EIP Gaming's Reviews
Despite a handful of missteps, Chorus is a bold entry in the space combat genre and introduces mechanics other games would do well to imitate. Polished and fun, Chorus manages to offer a lot without ever overreaching and tells a compelling story while doing so.
If you're looking for a quick arcade bowling experience with someone, Date Night Bowling will give you a relaxing and fun time. However, don't expect to learn much about the characters and how they get along. The game has a great pixelated look and music to go along with it, but it has almost no replay value outside of seeing the dialogue with each character pairing.
A fantastic tabletop RPG in video game format, with incredibly polished gameplay + Immersive world brought to life by the game master & cards gimmicks + Interesting characters that do not conform to genre tropes & cliches - Too short at 10-15 hours & slightly too easy with no difficulty setting
The core gameplay is fun, but the digital version brings all the problems from the board game with no solutions. The single-player mode misses out on the social aspect that makes the board game worth playing, without making up for it in mechanics or story.
Inscryption boasts solid deck-builder-style gameplay supported by excellent writing, sound design, and overall atmosphere. While some puzzles were too easy, and the puzzle-like nature of the deckbuilding itself hurts replayability, it's still easy to recommend Inscryption to anyone who finds its aesthetics and tone appealing.
If you like Metroidvanias, and weird creepy stuff is your jam, this is the game for you. If you prefer your narratives easy to follow, and have a low tolerance for gross monsters and dying a bunch, you're better off skipping this one.
Hot Wheels Unleashed has a truckload of content at launch to keep any gamer looking to collect vehicles and win races busy. While DLCs may not be everybody's cup of tea, at the end of the day it doesn't affect the way you play. Those who want to collect a few exclusive vehicles can do so, while everyone can have fun racing and winning.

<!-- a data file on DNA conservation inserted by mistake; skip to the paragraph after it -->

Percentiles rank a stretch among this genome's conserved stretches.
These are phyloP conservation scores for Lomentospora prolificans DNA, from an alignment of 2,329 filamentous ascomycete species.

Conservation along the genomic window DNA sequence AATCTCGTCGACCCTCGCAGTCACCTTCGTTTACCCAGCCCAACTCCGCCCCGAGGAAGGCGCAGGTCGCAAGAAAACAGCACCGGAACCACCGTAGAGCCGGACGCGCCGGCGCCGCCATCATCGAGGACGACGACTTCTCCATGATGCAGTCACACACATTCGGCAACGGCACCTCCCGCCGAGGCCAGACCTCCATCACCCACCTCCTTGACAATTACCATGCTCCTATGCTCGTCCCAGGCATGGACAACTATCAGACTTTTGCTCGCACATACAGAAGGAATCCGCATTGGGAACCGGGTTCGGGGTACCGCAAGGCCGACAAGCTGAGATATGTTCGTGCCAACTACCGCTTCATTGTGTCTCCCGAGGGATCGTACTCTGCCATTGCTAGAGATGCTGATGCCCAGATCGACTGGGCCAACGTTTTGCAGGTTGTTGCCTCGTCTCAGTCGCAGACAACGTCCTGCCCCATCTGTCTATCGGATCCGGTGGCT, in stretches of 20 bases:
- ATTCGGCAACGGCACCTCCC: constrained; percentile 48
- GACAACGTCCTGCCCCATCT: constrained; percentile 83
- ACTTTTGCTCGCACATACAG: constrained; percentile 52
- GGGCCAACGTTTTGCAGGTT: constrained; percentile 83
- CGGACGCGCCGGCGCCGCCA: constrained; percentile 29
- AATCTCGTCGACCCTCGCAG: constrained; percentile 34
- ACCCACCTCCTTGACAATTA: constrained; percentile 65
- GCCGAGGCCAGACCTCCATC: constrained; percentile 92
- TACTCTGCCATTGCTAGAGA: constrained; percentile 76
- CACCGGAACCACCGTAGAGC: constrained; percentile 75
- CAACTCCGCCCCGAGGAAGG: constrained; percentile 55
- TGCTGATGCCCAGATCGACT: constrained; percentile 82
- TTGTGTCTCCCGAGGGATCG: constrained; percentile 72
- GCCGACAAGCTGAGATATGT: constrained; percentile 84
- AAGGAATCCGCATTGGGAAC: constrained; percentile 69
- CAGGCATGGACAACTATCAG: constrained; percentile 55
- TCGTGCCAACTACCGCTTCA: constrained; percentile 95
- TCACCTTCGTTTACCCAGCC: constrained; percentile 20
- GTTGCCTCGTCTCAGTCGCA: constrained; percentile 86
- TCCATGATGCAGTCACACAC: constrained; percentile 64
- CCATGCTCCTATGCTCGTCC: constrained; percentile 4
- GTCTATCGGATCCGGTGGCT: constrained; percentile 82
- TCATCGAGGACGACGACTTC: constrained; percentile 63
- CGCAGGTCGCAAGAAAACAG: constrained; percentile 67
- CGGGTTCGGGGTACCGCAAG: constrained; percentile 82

In Sound Mind boasts an intriguing story, decent (if repetitive) combat, and enjoyable puzzles and platforming. However, the lackluster horror, uneven character development, and lack of immersion bring down an otherwise solid psychedelic horror experience.
If you are a fan of classic JRPGs and customization in your characters, then you're going to have a great time with Astria's Ascending, however someone new to these types of games may find themselves overwhelmed. Accompanying it is a pretty solid story, which unfortunately doesn't stick the landing.
All the pieces are here for an engaging JRPG with real-time dungeon action, but weak writing and repetitive gameplay drag down what could have been an excellent game. If the aesthetic doesn't speak to the depths of your soul, you're better off skipping this one.
While it doesn't always captivate, Dice Legacy is unequivocally unique and enjoyable. It manages to capture the addictiveness of city builders, and somehow blends it with a roguelike to make something entirely new. Any fans of strategy gaming should give this one a try.
Nice to look at, only OK to play. If you can ignore all the broken promises, and the lack of any real RPG gameplay, there's a halfway-decent FPS game here. If, on the other hand, you buy this game expecting it to be the sweeping, branching-narrative RPG that was advertised, you're gonna be disappointed.
Kingdom Come strived for novelty, immersive storytelling, and realistic features. It checked all of these boxes and then some. It provides a truly unique experience. Unfortunately, many of these features can become difficult to manage and can limit user experience. That said, it is a game that any fan of historical fiction needs to play and is sure to stay in their rotation for years to come
There's already a lot to like, and if future updates are well handled, Going Medieval could easily become one of the best Colony Simulators out there. The survival aspects are both realistic and fun, as are the construction and resource management portions of the game.
Sometimes greatness comes not from something new or groundbreaking, but from a fantastic iteration on what's come before. Besides Death Door's story and characters, it doesn't bring much that's new to the table... but it does everything so well that it's earned a permanent place on my shelf of games I bug everyone about until they play.